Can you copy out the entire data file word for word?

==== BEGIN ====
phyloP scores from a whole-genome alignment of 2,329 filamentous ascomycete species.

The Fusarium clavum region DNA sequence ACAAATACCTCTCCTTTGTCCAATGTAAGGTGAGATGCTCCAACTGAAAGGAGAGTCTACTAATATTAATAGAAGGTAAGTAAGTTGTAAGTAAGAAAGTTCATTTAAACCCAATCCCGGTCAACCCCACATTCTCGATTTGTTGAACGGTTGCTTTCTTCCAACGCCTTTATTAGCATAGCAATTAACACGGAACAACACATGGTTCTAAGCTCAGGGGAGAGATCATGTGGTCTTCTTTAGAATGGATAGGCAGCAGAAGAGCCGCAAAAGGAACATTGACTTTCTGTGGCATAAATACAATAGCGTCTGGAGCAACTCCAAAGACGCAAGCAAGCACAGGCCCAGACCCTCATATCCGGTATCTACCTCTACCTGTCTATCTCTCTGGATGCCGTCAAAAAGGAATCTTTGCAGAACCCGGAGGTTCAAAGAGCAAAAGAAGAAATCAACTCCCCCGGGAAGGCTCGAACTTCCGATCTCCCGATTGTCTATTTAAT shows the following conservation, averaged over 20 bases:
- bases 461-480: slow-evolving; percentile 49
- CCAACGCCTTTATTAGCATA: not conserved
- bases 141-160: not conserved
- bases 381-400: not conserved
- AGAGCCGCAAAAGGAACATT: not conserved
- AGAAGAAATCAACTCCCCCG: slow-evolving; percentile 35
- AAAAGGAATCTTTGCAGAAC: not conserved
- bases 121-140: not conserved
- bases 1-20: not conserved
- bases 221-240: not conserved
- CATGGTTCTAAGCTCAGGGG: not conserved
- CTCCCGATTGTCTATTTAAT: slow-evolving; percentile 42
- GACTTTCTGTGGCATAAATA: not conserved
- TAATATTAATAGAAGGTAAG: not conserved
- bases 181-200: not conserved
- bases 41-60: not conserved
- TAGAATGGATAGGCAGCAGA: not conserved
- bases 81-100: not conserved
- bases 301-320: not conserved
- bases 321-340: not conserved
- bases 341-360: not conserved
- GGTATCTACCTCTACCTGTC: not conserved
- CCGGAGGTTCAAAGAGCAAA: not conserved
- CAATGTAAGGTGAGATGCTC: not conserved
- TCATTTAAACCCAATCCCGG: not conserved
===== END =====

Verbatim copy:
phyloP scores from a whole-genome alignment of 2,329 filamentous ascomycete species.

The Fusarium clavum region DNA sequence ACAAATACCTCTCCTTTGTCCAATGTAAGGTGAGATGCTCCAACTGAAAGGAGAGTCTACTAATATTAATAGAAGGTAAGTAAGTTGTAAGTAAGAAAGTTCATTTAAACCCAATCCCGGTCAACCCCACATTCTCGATTTGTTGAACGGTTGCTTTCTTCCAACGCCTTTATTAGCATAGCAATTAACACGGAACAACACATGGTTCTAAGCTCAGGGGAGAGATCATGTGGTCTTCTTTAGAATGGATAGGCAGCAGAAGAGCCGCAAAAGGAACATTGACTTTCTGTGGCATAAATACAATAGCGTCTGGAGCAACTCCAAAGACGCAAGCAAGCACAGGCCCAGACCCTCATATCCGGTATCTACCTCTACCTGTCTATCTCTCTGGATGCCGTCAAAAAGGAATCTTTGCAGAACCCGGAGGTTCAAAGAGCAAAAGAAGAAATCAACTCCCCCGGGAAGGCTCGAACTTCCGATCTCCCGATTGTCTATTTAAT shows the following conservation, averaged over 20 bases:
- bases 461-480: slow-evolving; percentile 49
- CCAACGCCTTTATTAGCATA: not conserved
- bases 141-160: not conserved
- bases 381-400: not conserved
- AGAGCCGCAAAAGGAACATT: not conserved
- AGAAGAAATCAACTCCCCCG: slow-evolving; percentile 35
- AAAAGGAATCTTTGCAGAAC: not conserved
- bases 121-140: not conserved
- bases 1-20: not conserved
- bases 221-240: not conserved
- CATGGTTCTAAGCTCAGGGG: not conserved
- CTCCCGATTGTCTATTTAAT: slow-evolving; percentile 42
- GACTTTCTGTGGCATAAATA: not conserved
- TAATATTAATAGAAGGTAAG: not conserved
- bases 181-200: not conserved
- bases 41-60: not conserved
- TAGAATGGATAGGCAGCAGA: not conserved
- bases 81-100: not conserved
- bases 301-320: not conserved
- bases 321-340: not conserved
- bases 341-360: not conserved
- GGTATCTACCTCTACCTGTC: not conserved
- CCGGAGGTTCAAAGAGCAAA: not conserved
- CAATGTAAGGTGAGATGCTC: not conserved
- TCATTTAAACCCAATCCCGG: not conserved